I’ve been a mother for seven years—not that long in the grand scheme of things, but long enough to realize a few crucial lessons.
1) Motherhood doesn’t change my identity
Deep down, I’m still Anna. When my son Nathan was born, I became a mother. I had longed for a child for several years, and when he arrived, my life changed. But my identity didn’t.
I’m still a child of God. I have the same passions and interests and the same strengths and weaknesses. I think I expected to be good at or passionate about different things when I had children. But I’m still the person God created years ago. Of course my experiences have shaped me—now I care about philosophies of children’s education more than I did before—and parenting has grown me in some areas. But I didn’t morph into some “mommy form” of Anna with a different personality and interests. To me, this was a comfort even though it was also a surprise.
2) Motherhood is not a one-woman show
I need help. I’m not sure who coined the phrase “it takes a village,” but it’s a wise saying. Raising kids is too big a task for parents alone. It always has been. One of my favorite parts of motherhood is seeing my friends develop relationships with my kids. When friends want to hang out with my kids, not just to help me out but because they enjoy their company, my heart swells. My kids may only have one mother, but they have lots of spiritual mothers in addition to aunts and grandmothers. And I’m thankful, not just for the practical help, but for the influence of other women in their lives.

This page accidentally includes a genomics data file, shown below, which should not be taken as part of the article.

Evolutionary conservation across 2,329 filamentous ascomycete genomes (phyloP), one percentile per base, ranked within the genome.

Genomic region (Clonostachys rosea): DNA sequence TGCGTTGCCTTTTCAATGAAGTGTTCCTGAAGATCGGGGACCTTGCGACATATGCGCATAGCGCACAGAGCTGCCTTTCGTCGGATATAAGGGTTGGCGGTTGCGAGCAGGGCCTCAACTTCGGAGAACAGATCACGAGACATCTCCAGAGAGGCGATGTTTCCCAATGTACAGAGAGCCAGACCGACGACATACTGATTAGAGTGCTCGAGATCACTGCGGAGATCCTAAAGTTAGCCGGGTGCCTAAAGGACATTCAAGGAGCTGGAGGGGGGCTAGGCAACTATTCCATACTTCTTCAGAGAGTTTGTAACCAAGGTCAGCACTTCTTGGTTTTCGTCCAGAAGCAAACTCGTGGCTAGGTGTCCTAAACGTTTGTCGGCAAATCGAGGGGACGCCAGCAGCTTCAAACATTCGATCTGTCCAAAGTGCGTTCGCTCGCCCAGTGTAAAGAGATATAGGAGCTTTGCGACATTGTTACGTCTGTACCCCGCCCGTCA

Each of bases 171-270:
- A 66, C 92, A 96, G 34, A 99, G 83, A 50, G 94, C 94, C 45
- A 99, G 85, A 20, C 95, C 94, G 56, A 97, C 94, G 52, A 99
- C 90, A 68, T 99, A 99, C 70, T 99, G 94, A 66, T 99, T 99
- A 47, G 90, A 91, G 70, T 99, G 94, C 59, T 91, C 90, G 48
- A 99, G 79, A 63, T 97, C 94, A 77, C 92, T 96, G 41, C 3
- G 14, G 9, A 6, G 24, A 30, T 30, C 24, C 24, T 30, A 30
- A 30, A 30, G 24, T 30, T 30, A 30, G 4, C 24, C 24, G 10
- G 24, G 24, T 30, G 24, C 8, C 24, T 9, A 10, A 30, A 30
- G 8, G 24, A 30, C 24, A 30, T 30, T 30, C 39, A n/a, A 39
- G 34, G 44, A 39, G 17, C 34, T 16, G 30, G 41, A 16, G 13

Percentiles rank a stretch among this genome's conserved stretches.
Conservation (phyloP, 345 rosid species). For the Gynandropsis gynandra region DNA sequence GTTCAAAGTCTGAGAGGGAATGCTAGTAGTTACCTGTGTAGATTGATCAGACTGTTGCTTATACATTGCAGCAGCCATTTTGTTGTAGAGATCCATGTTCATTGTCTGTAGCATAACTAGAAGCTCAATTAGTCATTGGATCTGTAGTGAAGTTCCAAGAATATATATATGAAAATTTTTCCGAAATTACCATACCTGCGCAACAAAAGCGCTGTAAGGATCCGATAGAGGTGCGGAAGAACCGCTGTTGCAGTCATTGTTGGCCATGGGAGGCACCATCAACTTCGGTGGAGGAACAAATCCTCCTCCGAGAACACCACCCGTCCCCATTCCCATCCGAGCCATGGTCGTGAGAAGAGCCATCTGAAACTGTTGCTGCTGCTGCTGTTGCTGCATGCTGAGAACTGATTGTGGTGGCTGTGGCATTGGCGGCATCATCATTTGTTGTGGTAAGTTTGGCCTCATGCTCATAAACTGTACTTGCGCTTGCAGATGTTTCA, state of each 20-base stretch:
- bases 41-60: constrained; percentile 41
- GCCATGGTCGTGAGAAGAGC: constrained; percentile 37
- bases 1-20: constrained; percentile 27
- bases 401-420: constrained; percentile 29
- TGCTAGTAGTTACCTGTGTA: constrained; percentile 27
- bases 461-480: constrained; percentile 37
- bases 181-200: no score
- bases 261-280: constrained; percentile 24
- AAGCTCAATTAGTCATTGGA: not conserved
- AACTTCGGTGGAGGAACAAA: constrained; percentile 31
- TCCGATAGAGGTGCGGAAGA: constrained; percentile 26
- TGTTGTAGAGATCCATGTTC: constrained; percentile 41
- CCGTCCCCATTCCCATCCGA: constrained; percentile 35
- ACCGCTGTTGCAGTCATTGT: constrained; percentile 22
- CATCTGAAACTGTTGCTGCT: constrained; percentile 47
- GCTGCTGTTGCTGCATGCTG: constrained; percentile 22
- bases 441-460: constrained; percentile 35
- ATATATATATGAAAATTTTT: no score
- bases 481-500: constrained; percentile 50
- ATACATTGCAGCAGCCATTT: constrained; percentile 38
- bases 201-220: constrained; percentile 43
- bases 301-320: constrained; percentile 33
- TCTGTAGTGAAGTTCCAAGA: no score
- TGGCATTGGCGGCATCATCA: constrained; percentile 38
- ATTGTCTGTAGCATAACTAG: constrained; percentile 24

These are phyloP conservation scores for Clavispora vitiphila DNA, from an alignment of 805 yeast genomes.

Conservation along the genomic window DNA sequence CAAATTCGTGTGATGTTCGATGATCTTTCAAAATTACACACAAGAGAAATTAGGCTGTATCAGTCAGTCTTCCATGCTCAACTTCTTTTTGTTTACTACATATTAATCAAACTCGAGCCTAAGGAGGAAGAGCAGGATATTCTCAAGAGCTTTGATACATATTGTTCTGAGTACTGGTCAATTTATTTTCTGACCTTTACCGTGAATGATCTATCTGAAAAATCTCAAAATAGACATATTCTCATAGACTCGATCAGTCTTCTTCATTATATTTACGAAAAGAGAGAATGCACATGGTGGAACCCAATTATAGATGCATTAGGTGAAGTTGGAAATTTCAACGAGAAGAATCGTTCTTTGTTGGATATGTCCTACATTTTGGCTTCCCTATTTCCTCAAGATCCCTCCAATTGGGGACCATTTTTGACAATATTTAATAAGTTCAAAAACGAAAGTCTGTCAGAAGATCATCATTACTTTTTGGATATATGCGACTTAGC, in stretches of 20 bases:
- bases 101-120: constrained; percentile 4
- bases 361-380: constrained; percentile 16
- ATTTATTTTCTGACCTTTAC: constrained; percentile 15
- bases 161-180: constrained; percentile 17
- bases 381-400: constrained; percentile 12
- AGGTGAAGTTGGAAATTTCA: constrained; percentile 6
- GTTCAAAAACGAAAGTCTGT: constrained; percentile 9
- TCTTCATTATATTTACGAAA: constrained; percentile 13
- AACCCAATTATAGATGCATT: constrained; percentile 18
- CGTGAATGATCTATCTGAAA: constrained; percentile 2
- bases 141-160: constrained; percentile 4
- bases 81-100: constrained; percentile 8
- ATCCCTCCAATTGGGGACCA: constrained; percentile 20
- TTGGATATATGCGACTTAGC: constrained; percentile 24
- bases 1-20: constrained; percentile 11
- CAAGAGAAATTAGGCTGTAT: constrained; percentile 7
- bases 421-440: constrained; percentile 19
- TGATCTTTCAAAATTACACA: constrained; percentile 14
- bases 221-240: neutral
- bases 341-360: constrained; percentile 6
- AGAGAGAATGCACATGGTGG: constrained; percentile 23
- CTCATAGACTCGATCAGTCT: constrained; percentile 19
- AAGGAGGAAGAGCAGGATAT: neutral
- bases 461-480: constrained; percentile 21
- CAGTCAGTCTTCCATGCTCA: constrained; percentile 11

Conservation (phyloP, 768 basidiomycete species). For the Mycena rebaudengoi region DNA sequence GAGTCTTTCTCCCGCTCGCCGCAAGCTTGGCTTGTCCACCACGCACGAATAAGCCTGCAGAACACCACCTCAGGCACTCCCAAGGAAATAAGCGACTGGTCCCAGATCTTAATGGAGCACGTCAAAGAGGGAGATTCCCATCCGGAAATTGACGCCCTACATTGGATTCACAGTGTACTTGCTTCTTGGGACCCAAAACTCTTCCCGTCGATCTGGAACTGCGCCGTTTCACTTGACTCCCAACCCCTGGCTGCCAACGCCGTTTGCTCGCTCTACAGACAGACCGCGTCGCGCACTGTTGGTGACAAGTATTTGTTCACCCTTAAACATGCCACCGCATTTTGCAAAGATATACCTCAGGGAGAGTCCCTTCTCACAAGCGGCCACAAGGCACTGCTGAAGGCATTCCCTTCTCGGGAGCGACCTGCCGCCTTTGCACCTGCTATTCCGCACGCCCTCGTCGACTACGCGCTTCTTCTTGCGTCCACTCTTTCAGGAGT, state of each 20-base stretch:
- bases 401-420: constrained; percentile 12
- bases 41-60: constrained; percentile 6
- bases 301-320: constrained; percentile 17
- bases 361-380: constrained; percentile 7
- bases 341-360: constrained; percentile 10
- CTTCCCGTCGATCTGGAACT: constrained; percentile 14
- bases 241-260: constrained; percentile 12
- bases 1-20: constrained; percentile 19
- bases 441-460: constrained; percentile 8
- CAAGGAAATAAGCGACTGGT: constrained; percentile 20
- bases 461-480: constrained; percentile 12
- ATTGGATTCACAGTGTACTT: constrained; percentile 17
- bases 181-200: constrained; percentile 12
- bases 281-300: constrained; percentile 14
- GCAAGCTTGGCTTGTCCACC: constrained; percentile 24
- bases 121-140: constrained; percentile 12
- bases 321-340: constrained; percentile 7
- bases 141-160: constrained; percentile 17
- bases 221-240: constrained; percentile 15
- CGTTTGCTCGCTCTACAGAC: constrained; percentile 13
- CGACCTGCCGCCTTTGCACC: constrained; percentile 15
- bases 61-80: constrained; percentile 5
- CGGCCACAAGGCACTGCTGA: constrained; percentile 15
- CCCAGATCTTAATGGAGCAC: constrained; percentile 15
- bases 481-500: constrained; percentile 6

3) Motherhood builds daily faithfulness
Much of motherhood, at least during the little years, involves repetitive tasks. And I’ve realized I don’t much enjoy repetition. I am more of a project gal. I like forward momentum and love the feeling of completing something. But motherhood is rarely like that. There’s a dailiness to motherhood—the laundry, dishes, packing of lunches, wiping of bottoms, brushing of teeth. It can be tedious and exhausting.
But frankly, it’s good training for faithfulness in the dailiness of practicing our faith. Many of our days with Jesus may feel ordinary or even repetitive. There are peaks and valleys, but there is also the steady, daily journey of faith. Motherhood and its repetition of tasks are training me for the practice of my day-in, day-out faith. Faithfulness in small things, with kids and with Jesus, is valuable.
4) Motherhood reminds me I need grace
Motherhood shows me my sin. I mess up all the time. I have lofty ideals about how I want to parent, and I fail regularly. Guess what? My kids mess up too. A bunch. Life lived in close proximity shows us our need for Jesus. As my kids and I practice giving and receiving grace, we grow in our awareness for God’s grace in our lives.
5) Motherhood requires faith
I like control. I’m a hard worker and I’m results-oriented. I like tasks and efficiency. But kids are not projects or tasks to be completed. They are not machines programmed to respond “correctly.” Because they are humans, created in the beauty and complexity of the image of God, I must relinquish control.
This requires lots of faith. I must entrust my children to God—they are his anyway. I release them to the Lord, asking and trusting him to provide for them, protect them, and grow them up into him.
I’m still me. I need help. And grace. And faith. And faithfulness in the small things. That’s what motherhood has taught me.
Anna Moseley Gissing is a recent transplant to Bethlehem who researches, writes, and speaks about family, faith, and culture. She currently serves as Associate for Engagement with InterVarsity’s Women in the Academy and Professions and as a writing instructor for Gordon-Conwell Theological Seminary. Anna is married to Jeff (Director of Discipleship) and is mother to a first-grade son and a preschool daughter.